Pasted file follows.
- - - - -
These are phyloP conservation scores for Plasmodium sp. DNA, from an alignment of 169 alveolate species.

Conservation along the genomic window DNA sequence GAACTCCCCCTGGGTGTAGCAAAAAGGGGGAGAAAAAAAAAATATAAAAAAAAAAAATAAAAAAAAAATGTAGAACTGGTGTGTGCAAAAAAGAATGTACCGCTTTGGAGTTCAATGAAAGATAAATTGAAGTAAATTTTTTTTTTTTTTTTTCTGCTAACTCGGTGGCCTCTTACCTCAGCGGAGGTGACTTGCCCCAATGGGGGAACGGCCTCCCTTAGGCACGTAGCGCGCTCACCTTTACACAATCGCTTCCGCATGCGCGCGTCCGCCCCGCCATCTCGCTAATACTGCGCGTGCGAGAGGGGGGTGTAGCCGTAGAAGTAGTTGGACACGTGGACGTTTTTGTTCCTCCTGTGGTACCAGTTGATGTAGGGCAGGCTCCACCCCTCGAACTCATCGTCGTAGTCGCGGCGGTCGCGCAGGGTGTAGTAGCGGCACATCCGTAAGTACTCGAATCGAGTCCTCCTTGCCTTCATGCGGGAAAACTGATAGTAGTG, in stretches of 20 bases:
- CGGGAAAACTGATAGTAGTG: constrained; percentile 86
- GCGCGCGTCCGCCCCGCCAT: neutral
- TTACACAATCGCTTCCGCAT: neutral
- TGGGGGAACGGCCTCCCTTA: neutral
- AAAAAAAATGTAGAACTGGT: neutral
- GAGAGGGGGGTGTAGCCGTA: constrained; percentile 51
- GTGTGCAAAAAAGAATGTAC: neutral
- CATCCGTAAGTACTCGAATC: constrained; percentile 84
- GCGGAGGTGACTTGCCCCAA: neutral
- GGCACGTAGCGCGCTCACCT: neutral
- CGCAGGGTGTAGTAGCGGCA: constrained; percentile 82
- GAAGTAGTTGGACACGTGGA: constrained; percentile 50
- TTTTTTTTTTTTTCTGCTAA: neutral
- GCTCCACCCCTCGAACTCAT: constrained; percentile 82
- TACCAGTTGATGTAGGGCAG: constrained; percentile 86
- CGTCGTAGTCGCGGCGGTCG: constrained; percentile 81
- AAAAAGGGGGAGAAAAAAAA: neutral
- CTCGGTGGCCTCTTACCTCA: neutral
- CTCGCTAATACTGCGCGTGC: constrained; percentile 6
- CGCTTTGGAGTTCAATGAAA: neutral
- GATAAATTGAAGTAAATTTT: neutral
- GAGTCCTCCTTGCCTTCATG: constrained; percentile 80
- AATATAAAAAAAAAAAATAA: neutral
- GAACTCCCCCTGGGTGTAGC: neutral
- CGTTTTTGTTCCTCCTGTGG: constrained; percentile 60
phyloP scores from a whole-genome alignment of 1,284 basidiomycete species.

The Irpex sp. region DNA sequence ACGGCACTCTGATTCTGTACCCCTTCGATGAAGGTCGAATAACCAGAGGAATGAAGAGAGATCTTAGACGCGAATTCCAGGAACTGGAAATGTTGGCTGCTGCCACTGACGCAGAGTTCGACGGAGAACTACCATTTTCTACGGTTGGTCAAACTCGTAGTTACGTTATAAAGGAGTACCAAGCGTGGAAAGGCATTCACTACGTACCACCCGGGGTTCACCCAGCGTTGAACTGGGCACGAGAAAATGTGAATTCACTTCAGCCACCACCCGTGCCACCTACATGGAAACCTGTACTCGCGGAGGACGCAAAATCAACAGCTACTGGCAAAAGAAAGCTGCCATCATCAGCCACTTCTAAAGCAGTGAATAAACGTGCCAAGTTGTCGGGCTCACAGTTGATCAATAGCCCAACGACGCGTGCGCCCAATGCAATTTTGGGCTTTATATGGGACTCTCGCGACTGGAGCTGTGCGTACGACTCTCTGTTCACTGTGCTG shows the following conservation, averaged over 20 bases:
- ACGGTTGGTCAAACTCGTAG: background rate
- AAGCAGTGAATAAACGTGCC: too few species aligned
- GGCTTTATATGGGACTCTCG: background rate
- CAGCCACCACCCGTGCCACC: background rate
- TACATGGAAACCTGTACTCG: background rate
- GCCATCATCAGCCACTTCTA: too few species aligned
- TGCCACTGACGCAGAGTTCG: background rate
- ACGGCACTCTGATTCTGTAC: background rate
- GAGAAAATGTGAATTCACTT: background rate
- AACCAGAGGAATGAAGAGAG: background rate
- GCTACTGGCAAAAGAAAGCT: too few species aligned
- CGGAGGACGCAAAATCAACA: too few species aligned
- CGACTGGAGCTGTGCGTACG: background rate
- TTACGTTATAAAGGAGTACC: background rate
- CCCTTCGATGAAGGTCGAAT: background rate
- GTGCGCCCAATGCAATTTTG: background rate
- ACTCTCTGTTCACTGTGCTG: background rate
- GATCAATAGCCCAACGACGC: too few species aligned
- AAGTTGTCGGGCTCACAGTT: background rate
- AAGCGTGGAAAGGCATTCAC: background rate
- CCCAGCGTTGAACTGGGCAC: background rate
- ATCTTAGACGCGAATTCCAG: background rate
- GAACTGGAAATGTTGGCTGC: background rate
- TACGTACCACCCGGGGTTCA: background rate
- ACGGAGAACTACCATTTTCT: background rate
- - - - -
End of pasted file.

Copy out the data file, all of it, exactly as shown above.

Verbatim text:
These are phyloP conservation scores for Plasmodium sp. DNA, from an alignment of 169 alveolate species.

Conservation along the genomic window DNA sequence GAACTCCCCCTGGGTGTAGCAAAAAGGGGGAGAAAAAAAAAATATAAAAAAAAAAAATAAAAAAAAAATGTAGAACTGGTGTGTGCAAAAAAGAATGTACCGCTTTGGAGTTCAATGAAAGATAAATTGAAGTAAATTTTTTTTTTTTTTTTTCTGCTAACTCGGTGGCCTCTTACCTCAGCGGAGGTGACTTGCCCCAATGGGGGAACGGCCTCCCTTAGGCACGTAGCGCGCTCACCTTTACACAATCGCTTCCGCATGCGCGCGTCCGCCCCGCCATCTCGCTAATACTGCGCGTGCGAGAGGGGGGTGTAGCCGTAGAAGTAGTTGGACACGTGGACGTTTTTGTTCCTCCTGTGGTACCAGTTGATGTAGGGCAGGCTCCACCCCTCGAACTCATCGTCGTAGTCGCGGCGGTCGCGCAGGGTGTAGTAGCGGCACATCCGTAAGTACTCGAATCGAGTCCTCCTTGCCTTCATGCGGGAAAACTGATAGTAGTG, in stretches of 20 bases:
- CGGGAAAACTGATAGTAGTG: constrained; percentile 86
- GCGCGCGTCCGCCCCGCCAT: neutral
- TTACACAATCGCTTCCGCAT: neutral
- TGGGGGAACGGCCTCCCTTA: neutral
- AAAAAAAATGTAGAACTGGT: neutral
- GAGAGGGGGGTGTAGCCGTA: constrained; percentile 51
- GTGTGCAAAAAAGAATGTAC: neutral
- CATCCGTAAGTACTCGAATC: constrained; percentile 84
- GCGGAGGTGACTTGCCCCAA: neutral
- GGCACGTAGCGCGCTCACCT: neutral
- CGCAGGGTGTAGTAGCGGCA: constrained; percentile 82
- GAAGTAGTTGGACACGTGGA: constrained; percentile 50
- TTTTTTTTTTTTTCTGCTAA: neutral
- GCTCCACCCCTCGAACTCAT: constrained; percentile 82
- TACCAGTTGATGTAGGGCAG: constrained; percentile 86
- CGTCGTAGTCGCGGCGGTCG: constrained; percentile 81
- AAAAAGGGGGAGAAAAAAAA: neutral
- CTCGGTGGCCTCTTACCTCA: neutral
- CTCGCTAATACTGCGCGTGC: constrained; percentile 6
- CGCTTTGGAGTTCAATGAAA: neutral
- GATAAATTGAAGTAAATTTT: neutral
- GAGTCCTCCTTGCCTTCATG: constrained; percentile 80
- AATATAAAAAAAAAAAATAA: neutral
- GAACTCCCCCTGGGTGTAGC: neutral
- CGTTTTTGTTCCTCCTGTGG: constrained; percentile 60
phyloP scores from a whole-genome alignment of 1,284 basidiomycete species.

The Irpex sp. region DNA sequence ACGGCACTCTGATTCTGTACCCCTTCGATGAAGGTCGAATAACCAGAGGAATGAAGAGAGATCTTAGACGCGAATTCCAGGAACTGGAAATGTTGGCTGCTGCCACTGACGCAGAGTTCGACGGAGAACTACCATTTTCTACGGTTGGTCAAACTCGTAGTTACGTTATAAAGGAGTACCAAGCGTGGAAAGGCATTCACTACGTACCACCCGGGGTTCACCCAGCGTTGAACTGGGCACGAGAAAATGTGAATTCACTTCAGCCACCACCCGTGCCACCTACATGGAAACCTGTACTCGCGGAGGACGCAAAATCAACAGCTACTGGCAAAAGAAAGCTGCCATCATCAGCCACTTCTAAAGCAGTGAATAAACGTGCCAAGTTGTCGGGCTCACAGTTGATCAATAGCCCAACGACGCGTGCGCCCAATGCAATTTTGGGCTTTATATGGGACTCTCGCGACTGGAGCTGTGCGTACGACTCTCTGTTCACTGTGCTG shows the following conservation, averaged over 20 bases:
- ACGGTTGGTCAAACTCGTAG: background rate
- AAGCAGTGAATAAACGTGCC: too few species aligned
- GGCTTTATATGGGACTCTCG: background rate
- CAGCCACCACCCGTGCCACC: background rate
- TACATGGAAACCTGTACTCG: background rate
- GCCATCATCAGCCACTTCTA: too few species aligned
- TGCCACTGACGCAGAGTTCG: background rate
- ACGGCACTCTGATTCTGTAC: background rate
- GAGAAAATGTGAATTCACTT: background rate
- AACCAGAGGAATGAAGAGAG: background rate
- GCTACTGGCAAAAGAAAGCT: too few species aligned
- CGGAGGACGCAAAATCAACA: too few species aligned
- CGACTGGAGCTGTGCGTACG: background rate
- TTACGTTATAAAGGAGTACC: background rate
- CCCTTCGATGAAGGTCGAAT: background rate
- GTGCGCCCAATGCAATTTTG: background rate
- ACTCTCTGTTCACTGTGCTG: background rate
- GATCAATAGCCCAACGACGC: too few species aligned
- AAGTTGTCGGGCTCACAGTT: background rate
- AAGCGTGGAAAGGCATTCAC: background rate
- CCCAGCGTTGAACTGGGCAC: background rate
- ATCTTAGACGCGAATTCCAG: background rate
- GAACTGGAAATGTTGGCTGC: background rate
- TACGTACCACCCGGGGTTCA: background rate
- ACGGAGAACTACCATTTTCT: background rate